ITIL is culturally biased by its narrow and closed contributor base
ITIL is written by “service suppliers, training companies and academia in Britain, Canada and the USA” who know IT operations and cater to corporate business. That is a narrow authorship base for a framework that sets out to document IT Service Management. No authors from Asia. No authors from government, health, engineering, non-profits, or small business. And zero mechanisms for the disenfranchised to contribute. So how does anyone know it is universal best practice, and is it best for those other users?
A comment on this site today by Charlie Betz highlights ITIL's weaknesss outside operations and infrastructure, which is just another dimension of the biases inherent in it becasue of the narrow base from which it is drawn.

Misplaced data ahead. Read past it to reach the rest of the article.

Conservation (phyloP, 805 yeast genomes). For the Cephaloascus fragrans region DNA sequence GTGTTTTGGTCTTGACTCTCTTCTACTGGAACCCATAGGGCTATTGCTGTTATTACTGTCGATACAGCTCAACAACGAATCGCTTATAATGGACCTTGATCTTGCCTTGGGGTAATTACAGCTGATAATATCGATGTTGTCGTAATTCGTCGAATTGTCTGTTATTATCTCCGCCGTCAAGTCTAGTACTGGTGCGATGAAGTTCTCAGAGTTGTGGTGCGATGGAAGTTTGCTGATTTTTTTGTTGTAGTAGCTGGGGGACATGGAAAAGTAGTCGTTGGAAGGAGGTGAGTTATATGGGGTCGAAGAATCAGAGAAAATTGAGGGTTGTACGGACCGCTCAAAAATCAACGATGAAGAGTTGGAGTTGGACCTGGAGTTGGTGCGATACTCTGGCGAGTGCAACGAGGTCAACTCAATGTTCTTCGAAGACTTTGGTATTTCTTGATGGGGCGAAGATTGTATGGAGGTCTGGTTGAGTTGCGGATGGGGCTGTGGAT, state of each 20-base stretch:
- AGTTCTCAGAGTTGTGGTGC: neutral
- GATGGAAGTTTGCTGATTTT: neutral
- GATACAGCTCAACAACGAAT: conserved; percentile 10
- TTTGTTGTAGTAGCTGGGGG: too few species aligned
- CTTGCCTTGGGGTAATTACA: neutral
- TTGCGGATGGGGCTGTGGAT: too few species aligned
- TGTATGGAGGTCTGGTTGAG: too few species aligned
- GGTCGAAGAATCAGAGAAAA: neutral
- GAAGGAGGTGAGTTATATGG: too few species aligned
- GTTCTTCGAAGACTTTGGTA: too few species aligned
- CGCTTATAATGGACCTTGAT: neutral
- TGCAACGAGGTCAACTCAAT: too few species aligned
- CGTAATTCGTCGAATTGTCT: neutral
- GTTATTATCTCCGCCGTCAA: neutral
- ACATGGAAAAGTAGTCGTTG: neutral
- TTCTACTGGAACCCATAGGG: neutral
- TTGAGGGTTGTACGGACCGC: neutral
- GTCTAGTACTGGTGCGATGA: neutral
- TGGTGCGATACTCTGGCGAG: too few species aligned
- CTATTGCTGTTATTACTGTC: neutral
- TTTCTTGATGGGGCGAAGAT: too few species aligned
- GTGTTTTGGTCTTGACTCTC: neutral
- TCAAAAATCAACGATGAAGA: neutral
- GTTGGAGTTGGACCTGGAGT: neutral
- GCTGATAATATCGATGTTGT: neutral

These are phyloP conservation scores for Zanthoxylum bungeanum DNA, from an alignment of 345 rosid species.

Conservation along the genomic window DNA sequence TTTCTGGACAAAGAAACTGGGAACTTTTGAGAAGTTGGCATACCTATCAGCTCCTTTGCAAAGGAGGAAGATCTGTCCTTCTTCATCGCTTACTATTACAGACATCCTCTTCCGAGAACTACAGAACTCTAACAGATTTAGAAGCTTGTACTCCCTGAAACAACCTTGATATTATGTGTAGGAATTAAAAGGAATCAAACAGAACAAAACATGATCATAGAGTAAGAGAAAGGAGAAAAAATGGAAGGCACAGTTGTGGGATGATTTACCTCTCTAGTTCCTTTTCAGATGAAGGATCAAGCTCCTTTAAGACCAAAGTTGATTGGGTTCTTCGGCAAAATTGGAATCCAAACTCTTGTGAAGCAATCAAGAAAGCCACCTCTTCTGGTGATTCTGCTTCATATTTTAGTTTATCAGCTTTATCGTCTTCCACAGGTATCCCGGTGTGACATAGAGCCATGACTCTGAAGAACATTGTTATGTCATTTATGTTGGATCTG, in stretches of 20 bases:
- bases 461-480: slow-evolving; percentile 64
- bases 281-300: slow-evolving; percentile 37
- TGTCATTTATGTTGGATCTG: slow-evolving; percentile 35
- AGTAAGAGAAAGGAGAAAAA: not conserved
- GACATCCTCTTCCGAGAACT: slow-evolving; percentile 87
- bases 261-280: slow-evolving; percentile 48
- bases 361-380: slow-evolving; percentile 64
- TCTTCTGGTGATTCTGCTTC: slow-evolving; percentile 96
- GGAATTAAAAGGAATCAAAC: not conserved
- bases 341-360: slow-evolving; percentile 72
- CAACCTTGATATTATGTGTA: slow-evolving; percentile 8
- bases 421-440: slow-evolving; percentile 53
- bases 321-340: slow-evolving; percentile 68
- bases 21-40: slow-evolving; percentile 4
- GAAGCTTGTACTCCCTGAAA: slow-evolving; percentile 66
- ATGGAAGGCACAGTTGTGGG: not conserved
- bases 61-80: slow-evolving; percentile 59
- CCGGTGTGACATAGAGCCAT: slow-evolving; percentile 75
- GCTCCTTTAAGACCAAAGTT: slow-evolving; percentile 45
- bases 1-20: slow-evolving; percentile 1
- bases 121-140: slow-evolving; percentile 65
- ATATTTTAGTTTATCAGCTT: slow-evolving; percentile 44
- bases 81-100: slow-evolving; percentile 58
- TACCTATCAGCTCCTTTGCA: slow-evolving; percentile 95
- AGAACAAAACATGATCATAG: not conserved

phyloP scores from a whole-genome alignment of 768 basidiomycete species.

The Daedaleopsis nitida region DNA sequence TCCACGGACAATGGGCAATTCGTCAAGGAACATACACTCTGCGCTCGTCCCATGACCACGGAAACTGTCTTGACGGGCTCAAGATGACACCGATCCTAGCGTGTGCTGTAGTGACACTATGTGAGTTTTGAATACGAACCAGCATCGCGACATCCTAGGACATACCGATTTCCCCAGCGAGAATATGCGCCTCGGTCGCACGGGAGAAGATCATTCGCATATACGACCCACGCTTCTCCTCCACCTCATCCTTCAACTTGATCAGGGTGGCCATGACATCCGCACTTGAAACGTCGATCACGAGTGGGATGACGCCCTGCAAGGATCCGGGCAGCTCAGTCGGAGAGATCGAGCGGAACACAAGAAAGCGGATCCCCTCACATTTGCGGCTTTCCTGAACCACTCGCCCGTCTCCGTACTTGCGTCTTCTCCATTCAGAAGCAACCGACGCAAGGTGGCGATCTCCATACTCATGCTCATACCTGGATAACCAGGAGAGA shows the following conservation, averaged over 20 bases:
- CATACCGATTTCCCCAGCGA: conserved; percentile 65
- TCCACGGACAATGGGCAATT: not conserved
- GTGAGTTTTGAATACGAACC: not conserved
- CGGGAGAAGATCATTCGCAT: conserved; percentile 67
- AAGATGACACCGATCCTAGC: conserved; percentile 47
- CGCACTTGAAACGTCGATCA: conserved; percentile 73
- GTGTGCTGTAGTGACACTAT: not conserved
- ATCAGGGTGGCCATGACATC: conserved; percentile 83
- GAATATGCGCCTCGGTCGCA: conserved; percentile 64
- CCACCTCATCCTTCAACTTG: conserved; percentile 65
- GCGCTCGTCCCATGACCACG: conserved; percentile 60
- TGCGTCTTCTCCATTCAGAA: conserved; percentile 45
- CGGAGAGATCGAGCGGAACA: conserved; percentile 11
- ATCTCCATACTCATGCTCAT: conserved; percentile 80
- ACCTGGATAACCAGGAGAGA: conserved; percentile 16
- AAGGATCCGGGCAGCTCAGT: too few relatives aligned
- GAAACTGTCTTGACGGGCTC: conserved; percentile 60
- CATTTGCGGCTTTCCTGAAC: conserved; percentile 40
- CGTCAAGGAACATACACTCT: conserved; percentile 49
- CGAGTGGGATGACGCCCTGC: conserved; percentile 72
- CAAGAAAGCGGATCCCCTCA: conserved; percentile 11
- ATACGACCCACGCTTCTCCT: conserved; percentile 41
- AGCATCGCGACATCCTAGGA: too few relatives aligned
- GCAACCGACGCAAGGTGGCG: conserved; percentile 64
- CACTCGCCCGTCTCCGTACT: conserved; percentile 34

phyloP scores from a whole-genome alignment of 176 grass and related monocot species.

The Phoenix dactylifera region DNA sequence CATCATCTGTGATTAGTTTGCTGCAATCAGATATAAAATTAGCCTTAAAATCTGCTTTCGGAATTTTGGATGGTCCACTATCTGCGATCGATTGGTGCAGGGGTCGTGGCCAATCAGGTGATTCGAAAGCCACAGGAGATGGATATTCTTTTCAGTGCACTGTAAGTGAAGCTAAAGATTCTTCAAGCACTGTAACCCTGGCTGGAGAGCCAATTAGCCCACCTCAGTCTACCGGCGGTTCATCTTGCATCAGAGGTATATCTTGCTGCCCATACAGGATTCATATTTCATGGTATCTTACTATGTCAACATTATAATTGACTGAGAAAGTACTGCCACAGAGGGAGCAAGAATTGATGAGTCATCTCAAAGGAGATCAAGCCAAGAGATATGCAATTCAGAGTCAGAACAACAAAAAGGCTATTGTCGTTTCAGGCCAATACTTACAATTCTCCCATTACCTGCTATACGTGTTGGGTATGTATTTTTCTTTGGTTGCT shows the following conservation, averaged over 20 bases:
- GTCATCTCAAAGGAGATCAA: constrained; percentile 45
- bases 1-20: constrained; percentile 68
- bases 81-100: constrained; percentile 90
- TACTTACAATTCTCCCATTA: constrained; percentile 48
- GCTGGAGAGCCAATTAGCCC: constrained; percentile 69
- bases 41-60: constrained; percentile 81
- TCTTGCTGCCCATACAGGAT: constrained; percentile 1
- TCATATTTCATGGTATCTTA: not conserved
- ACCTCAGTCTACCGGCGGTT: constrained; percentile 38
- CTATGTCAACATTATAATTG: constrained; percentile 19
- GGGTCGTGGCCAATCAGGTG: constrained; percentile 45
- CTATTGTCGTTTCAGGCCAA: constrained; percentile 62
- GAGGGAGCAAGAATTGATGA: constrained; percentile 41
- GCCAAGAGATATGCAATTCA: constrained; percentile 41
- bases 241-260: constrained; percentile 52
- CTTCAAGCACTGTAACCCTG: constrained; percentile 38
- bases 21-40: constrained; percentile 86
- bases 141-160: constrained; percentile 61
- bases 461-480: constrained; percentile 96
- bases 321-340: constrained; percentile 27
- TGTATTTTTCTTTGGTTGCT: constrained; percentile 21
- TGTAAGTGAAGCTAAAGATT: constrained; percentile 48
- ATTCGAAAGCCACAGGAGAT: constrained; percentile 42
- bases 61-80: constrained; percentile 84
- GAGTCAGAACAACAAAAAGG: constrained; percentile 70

A modern body of compiled practices would make use of all the participation and contibution mechanisms of today's internet. The ITIL establishment of OGC-itSMF don't even provide paper-based feedback channels and they solicit nothing.
See the IT Skeptic's latest article for ITSMWatch for the argument in full.